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Astros 40 In 40: Scott Feldman

Feldman is looking to overcome last season's injury bug and take one of the remaining starting roles for what should be a contending team. His consistent track record should give him a solid shot.

With all the changes over the past couple of seasons, and all the excitement over prospects and postseason and awards, it has been easy to forget about the contributions of Scott Feldman. Feldman is entering the 2016 season in the final year of a three year contract with the Astros. So far it has been a successful run for Scott, even if it hasn't been the most exciting.

Feldman was the big free agent signing (relatively speaking) the Astros made before the 2014 season. When he came to Houston after another 100-loss season, it was assumed he was going to eat up some innings, be a veteran presence in the clubhouse, and possibly help the team win a few more games along the way. He has done that. He doesn't strike a lot of guys out with his 90 mph fastball, but he doesn't walk a lot either as he maintains a pretty good command of his pitches, which also include a cut fastball and a curve.

Feldman has been consistent in his time with the Astros. If you put any stock into "Quality Starts", he provided that in about seventy percent of his games. He pitched into the sixth inning in all but eight of his games over the two seasons, which is always good for the bullpen.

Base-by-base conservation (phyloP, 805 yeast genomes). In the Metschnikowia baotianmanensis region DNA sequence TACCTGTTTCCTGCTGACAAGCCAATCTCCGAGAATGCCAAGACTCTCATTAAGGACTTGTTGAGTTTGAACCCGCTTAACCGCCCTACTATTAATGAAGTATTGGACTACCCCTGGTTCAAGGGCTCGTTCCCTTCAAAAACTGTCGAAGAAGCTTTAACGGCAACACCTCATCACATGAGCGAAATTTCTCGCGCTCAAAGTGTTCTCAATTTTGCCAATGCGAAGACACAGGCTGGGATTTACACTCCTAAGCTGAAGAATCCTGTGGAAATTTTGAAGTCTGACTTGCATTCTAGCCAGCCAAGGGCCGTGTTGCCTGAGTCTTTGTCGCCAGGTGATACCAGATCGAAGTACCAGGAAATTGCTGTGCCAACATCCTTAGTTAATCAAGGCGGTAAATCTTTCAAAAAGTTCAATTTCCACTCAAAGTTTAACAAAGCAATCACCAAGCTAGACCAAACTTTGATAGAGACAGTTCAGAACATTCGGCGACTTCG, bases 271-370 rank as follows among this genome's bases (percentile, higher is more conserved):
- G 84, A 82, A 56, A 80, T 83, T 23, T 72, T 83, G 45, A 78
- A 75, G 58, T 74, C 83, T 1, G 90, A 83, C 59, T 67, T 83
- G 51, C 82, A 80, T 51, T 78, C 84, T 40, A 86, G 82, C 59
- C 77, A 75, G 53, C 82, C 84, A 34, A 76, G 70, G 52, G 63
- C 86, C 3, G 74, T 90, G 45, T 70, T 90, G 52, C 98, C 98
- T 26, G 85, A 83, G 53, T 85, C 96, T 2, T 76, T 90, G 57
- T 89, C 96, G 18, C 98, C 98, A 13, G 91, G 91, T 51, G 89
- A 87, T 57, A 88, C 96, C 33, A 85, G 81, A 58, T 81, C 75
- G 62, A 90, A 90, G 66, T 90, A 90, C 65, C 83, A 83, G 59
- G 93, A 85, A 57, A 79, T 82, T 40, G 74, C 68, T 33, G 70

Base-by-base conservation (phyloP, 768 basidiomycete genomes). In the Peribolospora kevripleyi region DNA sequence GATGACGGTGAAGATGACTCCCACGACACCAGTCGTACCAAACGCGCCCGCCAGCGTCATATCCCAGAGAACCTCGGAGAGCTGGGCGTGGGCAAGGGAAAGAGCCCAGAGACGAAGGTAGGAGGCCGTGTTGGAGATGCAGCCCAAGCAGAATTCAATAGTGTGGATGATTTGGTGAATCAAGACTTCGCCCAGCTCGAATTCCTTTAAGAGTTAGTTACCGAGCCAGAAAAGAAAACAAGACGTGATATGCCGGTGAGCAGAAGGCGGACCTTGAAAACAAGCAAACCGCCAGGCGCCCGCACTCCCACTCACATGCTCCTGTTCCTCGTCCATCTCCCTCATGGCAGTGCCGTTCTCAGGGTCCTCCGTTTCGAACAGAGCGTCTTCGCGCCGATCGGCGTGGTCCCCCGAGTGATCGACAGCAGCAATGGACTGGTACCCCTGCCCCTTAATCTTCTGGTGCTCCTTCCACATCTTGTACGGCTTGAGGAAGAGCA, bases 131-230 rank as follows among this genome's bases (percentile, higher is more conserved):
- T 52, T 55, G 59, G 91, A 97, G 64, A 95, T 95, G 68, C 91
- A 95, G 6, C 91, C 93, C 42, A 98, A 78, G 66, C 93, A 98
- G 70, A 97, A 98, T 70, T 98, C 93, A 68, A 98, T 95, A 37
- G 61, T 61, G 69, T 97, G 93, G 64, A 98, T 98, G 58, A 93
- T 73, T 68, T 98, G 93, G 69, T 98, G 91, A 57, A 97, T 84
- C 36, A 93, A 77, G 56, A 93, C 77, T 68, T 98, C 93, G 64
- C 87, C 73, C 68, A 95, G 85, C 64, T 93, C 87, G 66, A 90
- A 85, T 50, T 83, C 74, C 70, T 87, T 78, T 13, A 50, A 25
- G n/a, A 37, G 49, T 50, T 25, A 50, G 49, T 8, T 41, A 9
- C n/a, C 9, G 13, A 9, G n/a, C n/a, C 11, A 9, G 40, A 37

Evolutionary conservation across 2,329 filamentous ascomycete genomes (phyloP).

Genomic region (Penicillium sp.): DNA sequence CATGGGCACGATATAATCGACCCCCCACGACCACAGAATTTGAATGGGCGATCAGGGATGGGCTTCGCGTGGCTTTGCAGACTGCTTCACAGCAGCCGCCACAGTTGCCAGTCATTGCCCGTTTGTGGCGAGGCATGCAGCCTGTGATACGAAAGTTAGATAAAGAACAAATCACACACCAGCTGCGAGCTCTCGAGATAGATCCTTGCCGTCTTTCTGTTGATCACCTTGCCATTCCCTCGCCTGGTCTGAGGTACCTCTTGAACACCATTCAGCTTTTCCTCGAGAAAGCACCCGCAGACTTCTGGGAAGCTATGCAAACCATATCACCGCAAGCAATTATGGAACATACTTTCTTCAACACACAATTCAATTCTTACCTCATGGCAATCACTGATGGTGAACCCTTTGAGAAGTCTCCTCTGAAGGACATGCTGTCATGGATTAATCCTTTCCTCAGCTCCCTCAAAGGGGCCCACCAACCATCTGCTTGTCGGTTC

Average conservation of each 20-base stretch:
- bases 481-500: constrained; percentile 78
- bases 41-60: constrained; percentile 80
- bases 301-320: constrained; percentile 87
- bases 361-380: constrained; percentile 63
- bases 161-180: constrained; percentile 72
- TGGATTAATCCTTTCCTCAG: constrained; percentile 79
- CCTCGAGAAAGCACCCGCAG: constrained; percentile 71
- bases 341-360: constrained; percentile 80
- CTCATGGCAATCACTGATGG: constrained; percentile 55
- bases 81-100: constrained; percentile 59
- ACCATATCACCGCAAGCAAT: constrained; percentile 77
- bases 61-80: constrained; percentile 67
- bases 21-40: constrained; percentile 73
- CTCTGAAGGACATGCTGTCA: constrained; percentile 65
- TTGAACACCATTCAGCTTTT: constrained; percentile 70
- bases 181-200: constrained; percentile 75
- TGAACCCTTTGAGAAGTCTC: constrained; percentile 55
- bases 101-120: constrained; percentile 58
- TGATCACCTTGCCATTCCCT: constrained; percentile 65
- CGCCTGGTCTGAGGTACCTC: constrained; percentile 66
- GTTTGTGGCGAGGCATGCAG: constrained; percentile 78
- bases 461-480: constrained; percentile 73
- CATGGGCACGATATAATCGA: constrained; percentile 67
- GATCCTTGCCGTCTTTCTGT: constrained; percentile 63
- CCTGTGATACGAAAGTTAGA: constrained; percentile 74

In 2014 Feldman had an injury-free season, but 2015 was marred by two different injuries. In May he had surgery on his knee that sidelined him for six weeks, and he was shut down for good in early September with shoulder issues. He had a couple of pretty bad outings before the first DL trip, but when he came back he had a great July and August. In those two months he started seven games, and put up an ERA of 2.36. He also gave up two or fewer runs five times in that span.  He finished that stretch with a memorable game against our future Wild Card opponent Yankees, where he gave up no runs over eight innings.

I can say with some certainty that the top of the team's starting rotation is set heading into the spring, with Dallas Keuchel, Collin McHugh and Lance McCullers in the first three spots. Feldman will be competing for one of the last two starting spots with recently signed Doug Fister, 2015 trade acquisition Mike Fiers, and assorted others in spring training. With his consistent efforts over the last two seasons (and if he can stay healthy) there is no reason Feldman shouldn't be able to find a place in the back end of the Astros rotation this season. Even if the youngsters get most of the press, he can still be a solid piece of the team's 2016 season.